Tape: 4 Story: 1 - Robert Green remembers being the first black Yellow Cab driver in San Francisco, California

Tape: 4 Story: 2 - Robert Green talks about his wife Lettie Green's role in apprehending the Marcus baby kidnapper in San Francisco, California in 1955

Tape: 4 Story: 3 - Robert Green remembers his civil rights work in Chicago, Illinois

Tape: 4 Story: 4 - Robert Green talks about housing discrimination in East Lansing, Michigan and desegregating Big Ten Athletic Association officials

Tape: 4 Story: 5 - Robert Green talks about Carlton Goodlett's influence on him in San Francisco, California

Tape: 4 Story: 6 - Robert Green remembers meeting Reverend Dr. Martin Luther King, Jr., pt.1

Tape: 4 Story: 7 - Robert Green remembers meeting Reverend Dr. Martin Luther King, Jr., pt.2

Tape: 4 Story: 8 - Robert Green recalls the Meredith March Against Fear in 1966

Tape: 5 Story: 1 - Robert Green remembers Reverend Dr. Martin Luther King, Jr.'s response to a threat of assassination

Tape: 5 Story: 2 - Robert Green recalls the Federal Bureau of Investigation's (FBI) harassment of Reverend Dr. Martin Luther King, Jr.

Tape: 5 Story: 3 - Robert Green remembers the assassinations of Reverend Dr. Martin Luther King, Jr. and Robert F. Kennedy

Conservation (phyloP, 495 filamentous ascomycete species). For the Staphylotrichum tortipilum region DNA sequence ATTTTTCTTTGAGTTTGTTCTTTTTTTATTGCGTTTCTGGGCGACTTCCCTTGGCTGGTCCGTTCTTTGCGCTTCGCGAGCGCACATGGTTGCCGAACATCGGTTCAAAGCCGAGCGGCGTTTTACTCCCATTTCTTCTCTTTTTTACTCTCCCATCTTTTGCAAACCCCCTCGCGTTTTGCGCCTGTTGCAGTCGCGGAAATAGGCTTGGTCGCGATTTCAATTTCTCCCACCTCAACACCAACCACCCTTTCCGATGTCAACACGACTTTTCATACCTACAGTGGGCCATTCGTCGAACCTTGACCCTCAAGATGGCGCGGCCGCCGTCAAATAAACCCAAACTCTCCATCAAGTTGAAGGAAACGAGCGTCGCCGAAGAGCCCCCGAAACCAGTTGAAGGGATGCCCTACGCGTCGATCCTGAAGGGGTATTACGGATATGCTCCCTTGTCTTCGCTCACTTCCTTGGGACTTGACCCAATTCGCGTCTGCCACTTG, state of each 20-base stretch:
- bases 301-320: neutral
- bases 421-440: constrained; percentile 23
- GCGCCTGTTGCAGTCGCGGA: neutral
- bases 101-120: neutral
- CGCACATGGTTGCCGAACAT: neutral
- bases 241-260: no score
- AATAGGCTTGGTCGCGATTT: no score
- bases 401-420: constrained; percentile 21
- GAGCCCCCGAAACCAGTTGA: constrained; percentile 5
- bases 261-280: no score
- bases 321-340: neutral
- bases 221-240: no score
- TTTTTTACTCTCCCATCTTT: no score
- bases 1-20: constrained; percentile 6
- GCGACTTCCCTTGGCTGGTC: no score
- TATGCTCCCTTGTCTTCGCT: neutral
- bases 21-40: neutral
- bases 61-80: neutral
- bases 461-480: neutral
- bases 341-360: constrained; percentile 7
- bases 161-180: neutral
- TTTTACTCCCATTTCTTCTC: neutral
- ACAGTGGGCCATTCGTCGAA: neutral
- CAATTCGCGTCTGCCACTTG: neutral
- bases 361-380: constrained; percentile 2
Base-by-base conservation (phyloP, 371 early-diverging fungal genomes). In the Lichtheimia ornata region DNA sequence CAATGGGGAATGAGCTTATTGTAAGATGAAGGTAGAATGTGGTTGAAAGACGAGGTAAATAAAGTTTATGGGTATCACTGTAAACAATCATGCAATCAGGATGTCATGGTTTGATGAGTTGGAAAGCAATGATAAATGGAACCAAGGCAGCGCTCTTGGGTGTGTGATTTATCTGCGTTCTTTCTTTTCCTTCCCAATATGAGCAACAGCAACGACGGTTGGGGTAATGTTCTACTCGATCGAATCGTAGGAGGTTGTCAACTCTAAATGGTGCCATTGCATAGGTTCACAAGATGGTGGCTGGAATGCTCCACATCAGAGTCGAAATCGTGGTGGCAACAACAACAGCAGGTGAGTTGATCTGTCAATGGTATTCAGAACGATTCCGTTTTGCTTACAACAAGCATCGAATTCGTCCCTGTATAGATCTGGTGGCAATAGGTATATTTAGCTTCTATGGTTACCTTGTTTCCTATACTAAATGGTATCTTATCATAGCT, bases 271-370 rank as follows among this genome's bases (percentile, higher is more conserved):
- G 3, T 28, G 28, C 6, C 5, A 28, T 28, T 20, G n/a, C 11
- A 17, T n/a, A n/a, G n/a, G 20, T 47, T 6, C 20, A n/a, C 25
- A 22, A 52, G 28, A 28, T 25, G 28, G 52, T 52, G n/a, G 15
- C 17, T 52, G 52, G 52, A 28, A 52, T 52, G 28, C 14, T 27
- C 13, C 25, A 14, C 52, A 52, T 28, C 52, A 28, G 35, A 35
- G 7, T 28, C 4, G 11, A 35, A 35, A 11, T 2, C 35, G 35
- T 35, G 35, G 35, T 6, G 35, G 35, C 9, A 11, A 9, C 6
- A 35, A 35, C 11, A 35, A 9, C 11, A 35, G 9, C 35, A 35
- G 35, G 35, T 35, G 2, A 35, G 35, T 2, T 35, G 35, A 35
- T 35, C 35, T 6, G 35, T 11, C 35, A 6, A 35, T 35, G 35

Tape: 5 Story: 4 - Robert Green reflects upon the psychological impact of racism on civil rights leaders, pt. 1

Tape: 5 Story: 5 - Robert Green talks about civil rights activist C.T. Vivian

Tape: 5 Story: 6 - Robert Green reflects upon the psychological impact of racism on civil rights leaders, pt. 2

Tape: 5 Story: 7 - Robert Green describes how he was affected psychologically by the Civil Rights Movement

Tape: 6 Story: 1 - Robert Green talks about the psychological protection afforded some civil rights activists by religious faith and a strong sense of self, pt. 1

Tape: 6 Story: 2 - Robert Green talks about the psychological protection afforded some civil rights activists by religious faith and a strong sense of self, pt. 2

Tape: 6 Story: 3 - Robert Green describes his directorship of the Center for Urban Affairs at Michigan State University in East Lansing, Michigan

Tape: 6 Story: 4 - Robert Green recalls his career as a university administrator in Washington, D.C. and Cuyahoga County, Ohio

Tape: 6 Story: 5 - Robert Green describes his recent work with public school districts, his current projects and the best civil rights book

Tape: 6 Story: 6 - Robert Green reflects upon what people don't know about the Civil Rights Movement

Tape: 6 Story: 7 - Robert Green talks about the meaning of militancy and the American culture of violence

Tape: 6 Story: 8 - Robert Green talks about the memory of Reverend Dr. Martin Luther King, Jr. and King's unrealized potential

Tape: 6 Story: 9 - Robert Green describes his concerns for the African American community

Tape: 7 Story: 1 - Robert Green talks about the Association of Black Psychologists' founders and goals

Tape: 7 Story: 2 - Robert Green explains the need for African American professional organizations, pt. 1

Tape: 7 Story: 3 - Robert Green explains the need for African American professional organizations, pt.2

Tape: 7 Story: 4 - Robert Green reflects upon his life

Tape: 7 Story: 5 - Robert Green reflects upon his legacy